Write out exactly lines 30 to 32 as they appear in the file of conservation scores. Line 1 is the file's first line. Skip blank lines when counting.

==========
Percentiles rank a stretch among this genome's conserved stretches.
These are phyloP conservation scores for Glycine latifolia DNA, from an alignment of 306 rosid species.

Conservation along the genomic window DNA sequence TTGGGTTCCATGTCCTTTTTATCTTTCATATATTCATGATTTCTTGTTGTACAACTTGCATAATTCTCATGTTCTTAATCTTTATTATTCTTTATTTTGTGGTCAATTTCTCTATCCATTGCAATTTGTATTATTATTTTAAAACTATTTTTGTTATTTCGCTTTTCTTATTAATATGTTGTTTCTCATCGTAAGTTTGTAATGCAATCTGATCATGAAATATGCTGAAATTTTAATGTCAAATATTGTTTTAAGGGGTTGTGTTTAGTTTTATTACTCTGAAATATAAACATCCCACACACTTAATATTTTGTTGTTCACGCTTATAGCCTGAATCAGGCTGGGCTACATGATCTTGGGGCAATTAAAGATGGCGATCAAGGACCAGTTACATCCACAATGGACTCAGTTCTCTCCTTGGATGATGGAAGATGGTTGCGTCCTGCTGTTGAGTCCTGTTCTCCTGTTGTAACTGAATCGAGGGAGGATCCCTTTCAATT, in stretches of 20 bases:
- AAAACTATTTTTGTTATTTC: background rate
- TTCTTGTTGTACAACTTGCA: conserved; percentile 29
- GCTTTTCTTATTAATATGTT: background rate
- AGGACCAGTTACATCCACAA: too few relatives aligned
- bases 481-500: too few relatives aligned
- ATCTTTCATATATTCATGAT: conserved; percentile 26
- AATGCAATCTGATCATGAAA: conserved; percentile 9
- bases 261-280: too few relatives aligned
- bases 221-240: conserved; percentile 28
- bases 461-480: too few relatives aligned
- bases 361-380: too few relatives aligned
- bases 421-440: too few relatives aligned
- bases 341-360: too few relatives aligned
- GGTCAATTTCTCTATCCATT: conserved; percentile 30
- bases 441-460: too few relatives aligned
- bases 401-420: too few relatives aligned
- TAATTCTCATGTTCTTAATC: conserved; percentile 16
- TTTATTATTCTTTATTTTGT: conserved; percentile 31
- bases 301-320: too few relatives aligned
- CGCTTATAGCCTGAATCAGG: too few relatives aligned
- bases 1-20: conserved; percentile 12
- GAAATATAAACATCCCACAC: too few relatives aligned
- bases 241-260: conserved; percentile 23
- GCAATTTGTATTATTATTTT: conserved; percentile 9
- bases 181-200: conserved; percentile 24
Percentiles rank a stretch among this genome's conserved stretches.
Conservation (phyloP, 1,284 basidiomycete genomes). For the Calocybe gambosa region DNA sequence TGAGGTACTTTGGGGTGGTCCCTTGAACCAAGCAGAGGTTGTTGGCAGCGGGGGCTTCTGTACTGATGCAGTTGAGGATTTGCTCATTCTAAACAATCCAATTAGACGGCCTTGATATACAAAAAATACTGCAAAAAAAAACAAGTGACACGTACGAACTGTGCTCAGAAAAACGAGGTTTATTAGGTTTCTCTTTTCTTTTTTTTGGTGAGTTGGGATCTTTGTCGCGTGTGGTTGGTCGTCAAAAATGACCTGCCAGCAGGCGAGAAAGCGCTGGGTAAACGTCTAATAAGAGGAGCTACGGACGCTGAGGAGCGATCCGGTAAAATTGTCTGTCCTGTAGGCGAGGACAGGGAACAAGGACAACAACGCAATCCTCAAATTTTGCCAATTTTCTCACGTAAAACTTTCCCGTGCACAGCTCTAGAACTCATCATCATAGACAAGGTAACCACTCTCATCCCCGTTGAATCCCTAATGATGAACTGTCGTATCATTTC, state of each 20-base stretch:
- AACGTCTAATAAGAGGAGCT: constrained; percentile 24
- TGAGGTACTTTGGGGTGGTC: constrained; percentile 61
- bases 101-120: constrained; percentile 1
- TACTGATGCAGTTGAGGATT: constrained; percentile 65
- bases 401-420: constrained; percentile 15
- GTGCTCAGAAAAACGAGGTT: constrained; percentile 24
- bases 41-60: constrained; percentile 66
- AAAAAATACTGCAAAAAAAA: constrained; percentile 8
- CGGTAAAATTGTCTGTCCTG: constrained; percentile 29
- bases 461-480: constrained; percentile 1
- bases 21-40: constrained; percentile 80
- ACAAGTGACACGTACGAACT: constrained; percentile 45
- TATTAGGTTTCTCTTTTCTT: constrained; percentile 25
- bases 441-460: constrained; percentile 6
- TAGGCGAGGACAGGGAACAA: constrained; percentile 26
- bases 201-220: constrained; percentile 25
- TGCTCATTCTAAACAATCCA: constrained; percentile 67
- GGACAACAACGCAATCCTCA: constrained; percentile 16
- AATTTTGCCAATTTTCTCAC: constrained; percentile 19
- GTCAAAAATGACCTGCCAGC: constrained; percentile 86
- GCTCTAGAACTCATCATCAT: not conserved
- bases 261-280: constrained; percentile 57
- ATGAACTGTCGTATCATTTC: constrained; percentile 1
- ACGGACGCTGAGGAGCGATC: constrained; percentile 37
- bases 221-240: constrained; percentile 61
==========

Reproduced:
Conservation (phyloP, 1,284 basidiomycete genomes). For the Calocybe gambosa region DNA sequence TGAGGTACTTTGGGGTGGTCCCTTGAACCAAGCAGAGGTTGTTGGCAGCGGGGGCTTCTGTACTGATGCAGTTGAGGATTTGCTCATTCTAAACAATCCAATTAGACGGCCTTGATATACAAAAAATACTGCAAAAAAAAACAAGTGACACGTACGAACTGTGCTCAGAAAAACGAGGTTTATTAGGTTTCTCTTTTCTTTTTTTTGGTGAGTTGGGATCTTTGTCGCGTGTGGTTGGTCGTCAAAAATGACCTGCCAGCAGGCGAGAAAGCGCTGGGTAAACGTCTAATAAGAGGAGCTACGGACGCTGAGGAGCGATCCGGTAAAATTGTCTGTCCTGTAGGCGAGGACAGGGAACAAGGACAACAACGCAATCCTCAAATTTTGCCAATTTTCTCACGTAAAACTTTCCCGTGCACAGCTCTAGAACTCATCATCATAGACAAGGTAACCACTCTCATCCCCGTTGAATCCCTAATGATGAACTGTCGTATCATTTC, state of each 20-base stretch:
- AACGTCTAATAAGAGGAGCT: constrained; percentile 24
- TGAGGTACTTTGGGGTGGTC: constrained; percentile 61